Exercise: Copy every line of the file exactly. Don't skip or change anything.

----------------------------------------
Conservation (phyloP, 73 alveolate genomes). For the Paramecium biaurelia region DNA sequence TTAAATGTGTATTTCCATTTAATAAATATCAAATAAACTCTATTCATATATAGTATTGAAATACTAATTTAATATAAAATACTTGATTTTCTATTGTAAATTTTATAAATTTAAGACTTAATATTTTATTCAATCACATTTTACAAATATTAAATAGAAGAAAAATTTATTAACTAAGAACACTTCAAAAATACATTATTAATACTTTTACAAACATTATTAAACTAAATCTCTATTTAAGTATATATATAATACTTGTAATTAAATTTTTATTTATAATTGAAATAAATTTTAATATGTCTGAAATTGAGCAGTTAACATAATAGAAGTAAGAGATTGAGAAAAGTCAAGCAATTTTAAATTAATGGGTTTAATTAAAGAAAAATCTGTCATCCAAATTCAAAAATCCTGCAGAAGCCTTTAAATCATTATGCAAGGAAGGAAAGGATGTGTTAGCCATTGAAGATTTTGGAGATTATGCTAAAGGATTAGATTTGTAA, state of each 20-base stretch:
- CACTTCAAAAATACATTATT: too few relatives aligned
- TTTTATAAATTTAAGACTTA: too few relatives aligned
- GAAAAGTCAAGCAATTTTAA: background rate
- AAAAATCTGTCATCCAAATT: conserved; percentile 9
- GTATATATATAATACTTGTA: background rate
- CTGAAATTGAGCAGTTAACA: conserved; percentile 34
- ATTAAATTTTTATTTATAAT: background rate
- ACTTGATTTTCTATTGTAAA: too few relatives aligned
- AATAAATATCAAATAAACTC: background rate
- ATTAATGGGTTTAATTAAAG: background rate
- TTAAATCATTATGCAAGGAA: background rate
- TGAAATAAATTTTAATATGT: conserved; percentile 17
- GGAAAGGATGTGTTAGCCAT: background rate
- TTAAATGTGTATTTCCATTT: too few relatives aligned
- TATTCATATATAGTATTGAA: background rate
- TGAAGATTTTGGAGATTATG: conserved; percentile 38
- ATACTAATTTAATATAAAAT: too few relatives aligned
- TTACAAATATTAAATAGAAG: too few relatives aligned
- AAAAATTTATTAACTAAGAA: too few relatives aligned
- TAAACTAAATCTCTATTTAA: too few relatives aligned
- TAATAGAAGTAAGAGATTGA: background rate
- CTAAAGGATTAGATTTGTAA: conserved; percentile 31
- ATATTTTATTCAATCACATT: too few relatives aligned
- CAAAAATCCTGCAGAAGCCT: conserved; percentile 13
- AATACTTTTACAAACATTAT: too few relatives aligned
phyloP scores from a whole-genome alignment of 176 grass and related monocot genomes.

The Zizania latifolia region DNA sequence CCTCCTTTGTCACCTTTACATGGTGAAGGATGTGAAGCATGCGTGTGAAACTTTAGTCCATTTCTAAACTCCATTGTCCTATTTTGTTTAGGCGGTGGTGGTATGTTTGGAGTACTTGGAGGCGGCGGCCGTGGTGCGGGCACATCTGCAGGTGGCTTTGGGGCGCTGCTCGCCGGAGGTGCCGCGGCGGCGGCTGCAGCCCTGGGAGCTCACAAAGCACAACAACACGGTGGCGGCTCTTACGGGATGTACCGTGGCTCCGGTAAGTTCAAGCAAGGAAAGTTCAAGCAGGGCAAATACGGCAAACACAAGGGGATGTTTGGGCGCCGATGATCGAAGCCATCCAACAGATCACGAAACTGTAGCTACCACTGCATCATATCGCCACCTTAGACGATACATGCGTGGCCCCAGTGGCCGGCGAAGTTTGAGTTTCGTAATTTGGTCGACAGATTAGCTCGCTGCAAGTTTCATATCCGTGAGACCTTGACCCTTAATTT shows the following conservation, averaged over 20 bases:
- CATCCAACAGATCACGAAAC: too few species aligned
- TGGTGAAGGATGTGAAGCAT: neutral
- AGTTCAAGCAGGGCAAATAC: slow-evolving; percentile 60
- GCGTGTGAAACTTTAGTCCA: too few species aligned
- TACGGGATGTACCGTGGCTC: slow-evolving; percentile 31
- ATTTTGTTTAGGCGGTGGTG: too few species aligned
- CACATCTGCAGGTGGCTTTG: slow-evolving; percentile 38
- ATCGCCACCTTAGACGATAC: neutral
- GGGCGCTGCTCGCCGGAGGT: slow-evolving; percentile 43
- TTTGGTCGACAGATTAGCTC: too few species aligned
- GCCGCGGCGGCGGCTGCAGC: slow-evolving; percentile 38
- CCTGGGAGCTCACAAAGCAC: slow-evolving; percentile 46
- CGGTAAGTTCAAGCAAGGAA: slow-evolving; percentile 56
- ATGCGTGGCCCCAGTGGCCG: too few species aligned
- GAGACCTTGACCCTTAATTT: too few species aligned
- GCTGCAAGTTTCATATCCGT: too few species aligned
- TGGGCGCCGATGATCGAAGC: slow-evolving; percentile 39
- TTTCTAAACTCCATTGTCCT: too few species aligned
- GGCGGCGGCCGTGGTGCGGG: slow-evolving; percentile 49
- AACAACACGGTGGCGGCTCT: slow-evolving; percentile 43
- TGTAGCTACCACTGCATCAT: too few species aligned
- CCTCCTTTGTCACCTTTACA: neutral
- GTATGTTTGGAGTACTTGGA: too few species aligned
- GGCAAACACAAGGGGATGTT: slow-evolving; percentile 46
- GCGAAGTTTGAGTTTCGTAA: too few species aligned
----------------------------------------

Conservation (phyloP, 73 alveolate genomes). For the Paramecium biaurelia region DNA sequence TTAAATGTGTATTTCCATTTAATAAATATCAAATAAACTCTATTCATATATAGTATTGAAATACTAATTTAATATAAAATACTTGATTTTCTATTGTAAATTTTATAAATTTAAGACTTAATATTTTATTCAATCACATTTTACAAATATTAAATAGAAGAAAAATTTATTAACTAAGAACACTTCAAAAATACATTATTAATACTTTTACAAACATTATTAAACTAAATCTCTATTTAAGTATATATATAATACTTGTAATTAAATTTTTATTTATAATTGAAATAAATTTTAATATGTCTGAAATTGAGCAGTTAACATAATAGAAGTAAGAGATTGAGAAAAGTCAAGCAATTTTAAATTAATGGGTTTAATTAAAGAAAAATCTGTCATCCAAATTCAAAAATCCTGCAGAAGCCTTTAAATCATTATGCAAGGAAGGAAAGGATGTGTTAGCCATTGAAGATTTTGGAGATTATGCTAAAGGATTAGATTTGTAA, state of each 20-base stretch:
- CACTTCAAAAATACATTATT: too few relatives aligned
- TTTTATAAATTTAAGACTTA: too few relatives aligned
- GAAAAGTCAAGCAATTTTAA: background rate
- AAAAATCTGTCATCCAAATT: conserved; percentile 9
- GTATATATATAATACTTGTA: background rate
- CTGAAATTGAGCAGTTAACA: conserved; percentile 34
- ATTAAATTTTTATTTATAAT: background rate
- ACTTGATTTTCTATTGTAAA: too few relatives aligned
- AATAAATATCAAATAAACTC: background rate
- ATTAATGGGTTTAATTAAAG: background rate
- TTAAATCATTATGCAAGGAA: background rate
- TGAAATAAATTTTAATATGT: conserved; percentile 17
- GGAAAGGATGTGTTAGCCAT: background rate
- TTAAATGTGTATTTCCATTT: too few relatives aligned
- TATTCATATATAGTATTGAA: background rate
- TGAAGATTTTGGAGATTATG: conserved; percentile 38
- ATACTAATTTAATATAAAAT: too few relatives aligned
- TTACAAATATTAAATAGAAG: too few relatives aligned
- AAAAATTTATTAACTAAGAA: too few relatives aligned
- TAAACTAAATCTCTATTTAA: too few relatives aligned
- TAATAGAAGTAAGAGATTGA: background rate
- CTAAAGGATTAGATTTGTAA: conserved; percentile 31
- ATATTTTATTCAATCACATT: too few relatives aligned
- CAAAAATCCTGCAGAAGCCT: conserved; percentile 13
- AATACTTTTACAAACATTAT: too few relatives aligned
phyloP scores from a whole-genome alignment of 176 grass and related monocot genomes.

The Zizania latifolia region DNA sequence CCTCCTTTGTCACCTTTACATGGTGAAGGATGTGAAGCATGCGTGTGAAACTTTAGTCCATTTCTAAACTCCATTGTCCTATTTTGTTTAGGCGGTGGTGGTATGTTTGGAGTACTTGGAGGCGGCGGCCGTGGTGCGGGCACATCTGCAGGTGGCTTTGGGGCGCTGCTCGCCGGAGGTGCCGCGGCGGCGGCTGCAGCCCTGGGAGCTCACAAAGCACAACAACACGGTGGCGGCTCTTACGGGATGTACCGTGGCTCCGGTAAGTTCAAGCAAGGAAAGTTCAAGCAGGGCAAATACGGCAAACACAAGGGGATGTTTGGGCGCCGATGATCGAAGCCATCCAACAGATCACGAAACTGTAGCTACCACTGCATCATATCGCCACCTTAGACGATACATGCGTGGCCCCAGTGGCCGGCGAAGTTTGAGTTTCGTAATTTGGTCGACAGATTAGCTCGCTGCAAGTTTCATATCCGTGAGACCTTGACCCTTAATTT shows the following conservation, averaged over 20 bases:
- CATCCAACAGATCACGAAAC: too few species aligned
- TGGTGAAGGATGTGAAGCAT: neutral
- AGTTCAAGCAGGGCAAATAC: slow-evolving; percentile 60
- GCGTGTGAAACTTTAGTCCA: too few species aligned
- TACGGGATGTACCGTGGCTC: slow-evolving; percentile 31
- ATTTTGTTTAGGCGGTGGTG: too few species aligned
- CACATCTGCAGGTGGCTTTG: slow-evolving; percentile 38
- ATCGCCACCTTAGACGATAC: neutral
- GGGCGCTGCTCGCCGGAGGT: slow-evolving; percentile 43
- TTTGGTCGACAGATTAGCTC: too few species aligned
- GCCGCGGCGGCGGCTGCAGC: slow-evolving; percentile 38
- CCTGGGAGCTCACAAAGCAC: slow-evolving; percentile 46
- CGGTAAGTTCAAGCAAGGAA: slow-evolving; percentile 56
- ATGCGTGGCCCCAGTGGCCG: too few species aligned
- GAGACCTTGACCCTTAATTT: too few species aligned
- GCTGCAAGTTTCATATCCGT: too few species aligned
- TGGGCGCCGATGATCGAAGC: slow-evolving; percentile 39
- TTTCTAAACTCCATTGTCCT: too few species aligned
- GGCGGCGGCCGTGGTGCGGG: slow-evolving; percentile 49
- AACAACACGGTGGCGGCTCT: slow-evolving; percentile 43
- TGTAGCTACCACTGCATCAT: too few species aligned
- CCTCCTTTGTCACCTTTACA: neutral
- GTATGTTTGGAGTACTTGGA: too few species aligned
- GGCAAACACAAGGGGATGTT: slow-evolving; percentile 46
- GCGAAGTTTGAGTTTCGTAA: too few species aligned